Since the construction of the Shahpur Kandi dam project, being undertaken by Punjab, was stopped by Jammu and Kashmir on August 29, Punjab has already lost Rs 13 crore as penalty (Rs 1 crore every day) to be paid to the construction company for stopping the work.
Adding to the losses, the project site on the Ravi bed is getting flooded and around 800 labourers have been rendered jobless. Since the start of construction on March 29, 2013, Punjab has spent Rs 400 crore on the project.
The loss seems small when compared to the loss of millions of units of power due to delay in the project and the loss of irrigation to over 1.5 lakh acres of land for both the states.
In 1979, when the Ranjit Sagar Dam (RSD) project was conceived the total project cost (including stage-2 of Shahpur Kandi Dam) was Rs 70 crore; now, the cost of the Shahpur Kandi project alone is a whopping Rs 2,285 crore.
Lessons have still not been learnt, it seems.
Despite the fact that it’s a zero-cost project for Jammu and Kashmir, it has ordered to stop the work as 61% of the project area falls in Jammu and Kashmir and according to it, certain issues are still not decided.
The project was conceived with an agreement between then Punjab chief minister Parkash Singh Badal and his then J&K counterpart Sheikh Abdullah. For optimum utilisation of the Ravi waters, twin projects – RSD (Thein Dam) and 16-km downstream Shahpur Kandi dam (barrage) were planned. Due to militancy in Punjab, the RSD was commissioned after 22 years, on March, 4, 2001, with its cost escalating to Rs 3,700 crore.
The stage-2 (Shahpur Kandi) continued to hang in the balance even after that, which was finally cleared in 2008 as a project of national importance when Congress Rajya Sabha MP from Baramullah, Saifudin Soz, then minister of water resources in the UPA-I government, got the project cleared from the empowered group of ministers.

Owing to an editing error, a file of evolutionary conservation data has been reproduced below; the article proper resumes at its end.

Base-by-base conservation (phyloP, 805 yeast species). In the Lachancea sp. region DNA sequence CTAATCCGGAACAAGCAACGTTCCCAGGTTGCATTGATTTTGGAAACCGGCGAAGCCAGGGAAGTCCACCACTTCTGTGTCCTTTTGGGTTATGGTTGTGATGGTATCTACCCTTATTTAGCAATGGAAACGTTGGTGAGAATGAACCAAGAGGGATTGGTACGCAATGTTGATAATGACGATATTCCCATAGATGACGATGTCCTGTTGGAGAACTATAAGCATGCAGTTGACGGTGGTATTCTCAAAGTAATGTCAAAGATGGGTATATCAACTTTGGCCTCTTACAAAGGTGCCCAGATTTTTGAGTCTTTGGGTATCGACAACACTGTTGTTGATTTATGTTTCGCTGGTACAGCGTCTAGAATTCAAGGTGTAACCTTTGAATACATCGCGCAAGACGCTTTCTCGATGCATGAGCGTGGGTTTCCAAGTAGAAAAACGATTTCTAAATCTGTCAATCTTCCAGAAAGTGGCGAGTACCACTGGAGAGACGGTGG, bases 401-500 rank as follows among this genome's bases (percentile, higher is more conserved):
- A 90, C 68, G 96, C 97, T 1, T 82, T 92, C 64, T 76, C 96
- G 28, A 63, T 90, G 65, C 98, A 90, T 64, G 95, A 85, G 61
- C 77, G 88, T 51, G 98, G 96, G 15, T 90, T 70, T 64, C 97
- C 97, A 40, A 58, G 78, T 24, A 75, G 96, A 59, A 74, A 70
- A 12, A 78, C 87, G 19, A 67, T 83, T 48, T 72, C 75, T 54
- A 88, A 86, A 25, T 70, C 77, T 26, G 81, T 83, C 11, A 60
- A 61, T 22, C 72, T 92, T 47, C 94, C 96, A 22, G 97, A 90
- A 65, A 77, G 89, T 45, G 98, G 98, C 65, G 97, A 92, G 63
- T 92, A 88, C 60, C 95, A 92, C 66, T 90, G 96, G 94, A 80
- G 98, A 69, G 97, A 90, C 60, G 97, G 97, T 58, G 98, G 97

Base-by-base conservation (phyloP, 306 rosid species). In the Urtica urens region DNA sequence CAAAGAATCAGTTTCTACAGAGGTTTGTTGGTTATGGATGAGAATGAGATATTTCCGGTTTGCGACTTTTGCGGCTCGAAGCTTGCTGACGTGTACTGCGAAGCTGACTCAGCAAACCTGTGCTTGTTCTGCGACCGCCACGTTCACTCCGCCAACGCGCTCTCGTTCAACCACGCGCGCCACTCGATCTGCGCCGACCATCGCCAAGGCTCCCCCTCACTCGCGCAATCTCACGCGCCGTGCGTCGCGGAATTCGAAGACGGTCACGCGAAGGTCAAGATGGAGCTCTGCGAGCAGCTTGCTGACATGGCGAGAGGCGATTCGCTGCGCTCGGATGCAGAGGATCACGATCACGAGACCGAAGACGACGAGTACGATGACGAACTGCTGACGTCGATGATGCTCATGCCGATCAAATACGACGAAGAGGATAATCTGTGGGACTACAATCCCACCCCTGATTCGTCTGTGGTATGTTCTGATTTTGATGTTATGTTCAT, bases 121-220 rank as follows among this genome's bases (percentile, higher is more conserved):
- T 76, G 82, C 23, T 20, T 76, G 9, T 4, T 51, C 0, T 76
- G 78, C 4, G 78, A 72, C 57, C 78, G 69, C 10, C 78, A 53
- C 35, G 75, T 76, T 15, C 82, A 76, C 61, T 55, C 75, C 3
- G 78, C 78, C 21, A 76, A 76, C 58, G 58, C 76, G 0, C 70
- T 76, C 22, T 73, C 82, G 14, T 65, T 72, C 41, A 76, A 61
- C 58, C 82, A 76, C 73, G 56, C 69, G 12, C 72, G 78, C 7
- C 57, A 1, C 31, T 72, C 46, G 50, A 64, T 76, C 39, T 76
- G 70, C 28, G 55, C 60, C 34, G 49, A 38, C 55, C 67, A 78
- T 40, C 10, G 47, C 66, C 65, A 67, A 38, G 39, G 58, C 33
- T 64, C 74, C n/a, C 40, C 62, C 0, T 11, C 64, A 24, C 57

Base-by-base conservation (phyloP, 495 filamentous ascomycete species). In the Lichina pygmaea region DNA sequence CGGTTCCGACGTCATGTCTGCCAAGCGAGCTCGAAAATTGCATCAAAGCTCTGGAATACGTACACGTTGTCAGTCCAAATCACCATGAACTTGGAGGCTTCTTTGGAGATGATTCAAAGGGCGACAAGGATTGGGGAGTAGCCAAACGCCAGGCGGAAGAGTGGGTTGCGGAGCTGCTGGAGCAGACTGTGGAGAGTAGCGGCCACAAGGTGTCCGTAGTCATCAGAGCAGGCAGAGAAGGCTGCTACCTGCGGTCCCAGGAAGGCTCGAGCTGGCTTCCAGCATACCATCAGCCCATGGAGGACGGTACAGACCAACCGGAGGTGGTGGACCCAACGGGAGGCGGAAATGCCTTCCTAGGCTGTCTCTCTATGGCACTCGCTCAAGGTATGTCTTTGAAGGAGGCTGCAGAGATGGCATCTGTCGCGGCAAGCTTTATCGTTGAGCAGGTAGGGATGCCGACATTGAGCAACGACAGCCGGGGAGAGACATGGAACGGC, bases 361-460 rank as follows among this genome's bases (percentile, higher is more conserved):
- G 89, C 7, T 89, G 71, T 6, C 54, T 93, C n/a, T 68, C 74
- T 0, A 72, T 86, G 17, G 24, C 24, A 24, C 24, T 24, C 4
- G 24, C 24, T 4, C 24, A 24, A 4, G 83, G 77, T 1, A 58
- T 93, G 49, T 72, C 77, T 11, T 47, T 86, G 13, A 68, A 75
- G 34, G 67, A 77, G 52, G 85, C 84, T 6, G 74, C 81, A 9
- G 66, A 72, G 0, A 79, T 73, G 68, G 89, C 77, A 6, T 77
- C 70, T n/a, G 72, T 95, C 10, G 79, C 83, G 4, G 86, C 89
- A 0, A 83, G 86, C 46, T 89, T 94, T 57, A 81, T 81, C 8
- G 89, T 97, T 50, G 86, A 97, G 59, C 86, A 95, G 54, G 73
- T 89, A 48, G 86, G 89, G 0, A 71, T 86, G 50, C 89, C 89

Benefits to states
The installed generation capacity of RSD is 600 megawatts and that of Shahpur Kandi is 205 megawatts. Of the total generation, J&K has 20% share at the cost-of-generation basis. Since the commissioning of the project, J&K has refused to take power claiming the cost offered is higher than the market value.
With the completion of the Shahpur Kandi project, the vast fertile tracts of Samba and Kathua districts of J&K would get 1,150 cusecs of water to irrigate 32,100 acres of land and Punjab has an allocation of 13,500 cusecs for irrigating 1.23 lakh acres of land in Amritsar, Gurdaspur and Pathankot districts. The allocation of water is as per the 1955 agreement keeping in view the command area of two states. In the absence of Shahpur Kandi dam, huge water gets wasted as it flows into the Pakistani territory.
Objection by J&K
“In the absence of any agreement, we will not allow the project construction,” said J&K irrigation secretary Pawan Kotwal. He said the 1979 agreement became irrelevant after Punjab’s Termination of Agreements Act in 2004, according to which all previous agreements related to sharing of waters by Punjab with other states stand terminated.
But for Punjab, the 2004 act applies to non-riparian states and for Shahpur Kandi project, Jammu and Kashmir is a riparian state as the Ravi flows from Jammu and Kashmir into Punjab. “We have given an undertaking in the Supreme Court that the 2004 act has no bearing on the 1979 agreement,” said Punjab irrigation chief engineer Harvinder Singh.
Punjab irrigation secretary Kahan Singh Pannu and Harvinder Singh recently met Kotwal in Srinagar and were told to come up with a new draft agreement, accepting that the 1979 agreement didn’t exist and also involve the Centre, which is also funding the project. Both sides will meet again on September 12.
Punjab passed the 2004 Act to save the situation when the SYL canal case came up for final hearing in the Supreme Court; it was apprehended that the court might order to rebuild the canal to which Punjab was opposed. With the act, Punjab cancelled all previous agreements.
J&K’s apprehension is that Punjab would not give it water as it has not given its share of power from the RSD since its commissioning. “The apprehension is unfounded. The drawings of the project are ready and J&K has already approved it,” said a Punjab official, questioning why J&K remained silent for 10 years after the 2004 Act.